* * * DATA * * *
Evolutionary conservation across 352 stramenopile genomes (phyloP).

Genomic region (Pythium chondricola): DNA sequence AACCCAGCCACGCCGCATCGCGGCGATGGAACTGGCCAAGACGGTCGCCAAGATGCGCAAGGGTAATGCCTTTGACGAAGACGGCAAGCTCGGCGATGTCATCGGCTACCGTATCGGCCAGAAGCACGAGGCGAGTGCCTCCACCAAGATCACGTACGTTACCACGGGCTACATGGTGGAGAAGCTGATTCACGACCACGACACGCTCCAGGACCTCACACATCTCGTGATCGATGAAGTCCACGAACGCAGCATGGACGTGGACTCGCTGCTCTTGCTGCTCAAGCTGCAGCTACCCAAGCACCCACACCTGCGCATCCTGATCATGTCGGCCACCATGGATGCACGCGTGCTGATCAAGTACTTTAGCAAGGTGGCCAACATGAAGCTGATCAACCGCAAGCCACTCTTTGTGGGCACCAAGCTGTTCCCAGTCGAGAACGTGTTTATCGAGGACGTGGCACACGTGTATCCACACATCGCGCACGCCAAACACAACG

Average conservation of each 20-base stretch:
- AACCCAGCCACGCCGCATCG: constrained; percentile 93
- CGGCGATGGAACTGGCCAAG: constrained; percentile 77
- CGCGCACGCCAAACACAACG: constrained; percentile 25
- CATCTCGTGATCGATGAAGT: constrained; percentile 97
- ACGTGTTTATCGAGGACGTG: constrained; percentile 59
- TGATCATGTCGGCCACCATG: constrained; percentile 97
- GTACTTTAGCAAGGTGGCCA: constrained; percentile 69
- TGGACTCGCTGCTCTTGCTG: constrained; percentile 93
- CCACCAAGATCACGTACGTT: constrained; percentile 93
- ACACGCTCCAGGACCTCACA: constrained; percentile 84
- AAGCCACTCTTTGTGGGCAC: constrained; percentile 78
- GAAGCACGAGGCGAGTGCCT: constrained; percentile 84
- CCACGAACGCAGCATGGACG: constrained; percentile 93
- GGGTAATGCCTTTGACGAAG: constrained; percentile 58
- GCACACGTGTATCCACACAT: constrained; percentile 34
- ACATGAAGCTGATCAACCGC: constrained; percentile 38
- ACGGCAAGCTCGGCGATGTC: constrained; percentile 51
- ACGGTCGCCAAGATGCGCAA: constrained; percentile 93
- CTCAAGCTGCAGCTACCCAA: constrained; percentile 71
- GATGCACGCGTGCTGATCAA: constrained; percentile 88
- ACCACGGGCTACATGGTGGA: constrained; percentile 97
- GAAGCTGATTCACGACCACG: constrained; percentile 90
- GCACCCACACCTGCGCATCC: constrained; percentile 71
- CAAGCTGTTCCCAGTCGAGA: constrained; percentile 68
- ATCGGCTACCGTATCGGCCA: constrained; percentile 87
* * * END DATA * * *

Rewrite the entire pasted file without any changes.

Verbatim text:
Evolutionary conservation across 352 stramenopile genomes (phyloP).

Genomic region (Pythium chondricola): DNA sequence AACCCAGCCACGCCGCATCGCGGCGATGGAACTGGCCAAGACGGTCGCCAAGATGCGCAAGGGTAATGCCTTTGACGAAGACGGCAAGCTCGGCGATGTCATCGGCTACCGTATCGGCCAGAAGCACGAGGCGAGTGCCTCCACCAAGATCACGTACGTTACCACGGGCTACATGGTGGAGAAGCTGATTCACGACCACGACACGCTCCAGGACCTCACACATCTCGTGATCGATGAAGTCCACGAACGCAGCATGGACGTGGACTCGCTGCTCTTGCTGCTCAAGCTGCAGCTACCCAAGCACCCACACCTGCGCATCCTGATCATGTCGGCCACCATGGATGCACGCGTGCTGATCAAGTACTTTAGCAAGGTGGCCAACATGAAGCTGATCAACCGCAAGCCACTCTTTGTGGGCACCAAGCTGTTCCCAGTCGAGAACGTGTTTATCGAGGACGTGGCACACGTGTATCCACACATCGCGCACGCCAAACACAACG

Average conservation of each 20-base stretch:
- AACCCAGCCACGCCGCATCG: constrained; percentile 93
- CGGCGATGGAACTGGCCAAG: constrained; percentile 77
- CGCGCACGCCAAACACAACG: constrained; percentile 25
- CATCTCGTGATCGATGAAGT: constrained; percentile 97
- ACGTGTTTATCGAGGACGTG: constrained; percentile 59
- TGATCATGTCGGCCACCATG: constrained; percentile 97
- GTACTTTAGCAAGGTGGCCA: constrained; percentile 69
- TGGACTCGCTGCTCTTGCTG: constrained; percentile 93
- CCACCAAGATCACGTACGTT: constrained; percentile 93
- ACACGCTCCAGGACCTCACA: constrained; percentile 84
- AAGCCACTCTTTGTGGGCAC: constrained; percentile 78
- GAAGCACGAGGCGAGTGCCT: constrained; percentile 84
- CCACGAACGCAGCATGGACG: constrained; percentile 93
- GGGTAATGCCTTTGACGAAG: constrained; percentile 58
- GCACACGTGTATCCACACAT: constrained; percentile 34
- ACATGAAGCTGATCAACCGC: constrained; percentile 38
- ACGGCAAGCTCGGCGATGTC: constrained; percentile 51
- ACGGTCGCCAAGATGCGCAA: constrained; percentile 93
- CTCAAGCTGCAGCTACCCAA: constrained; percentile 71
- GATGCACGCGTGCTGATCAA: constrained; percentile 88
- ACCACGGGCTACATGGTGGA: constrained; percentile 97
- GAAGCTGATTCACGACCACG: constrained; percentile 90
- GCACCCACACCTGCGCATCC: constrained; percentile 71
- CAAGCTGTTCCCAGTCGAGA: constrained; percentile 68
- ATCGGCTACCGTATCGGCCA: constrained; percentile 87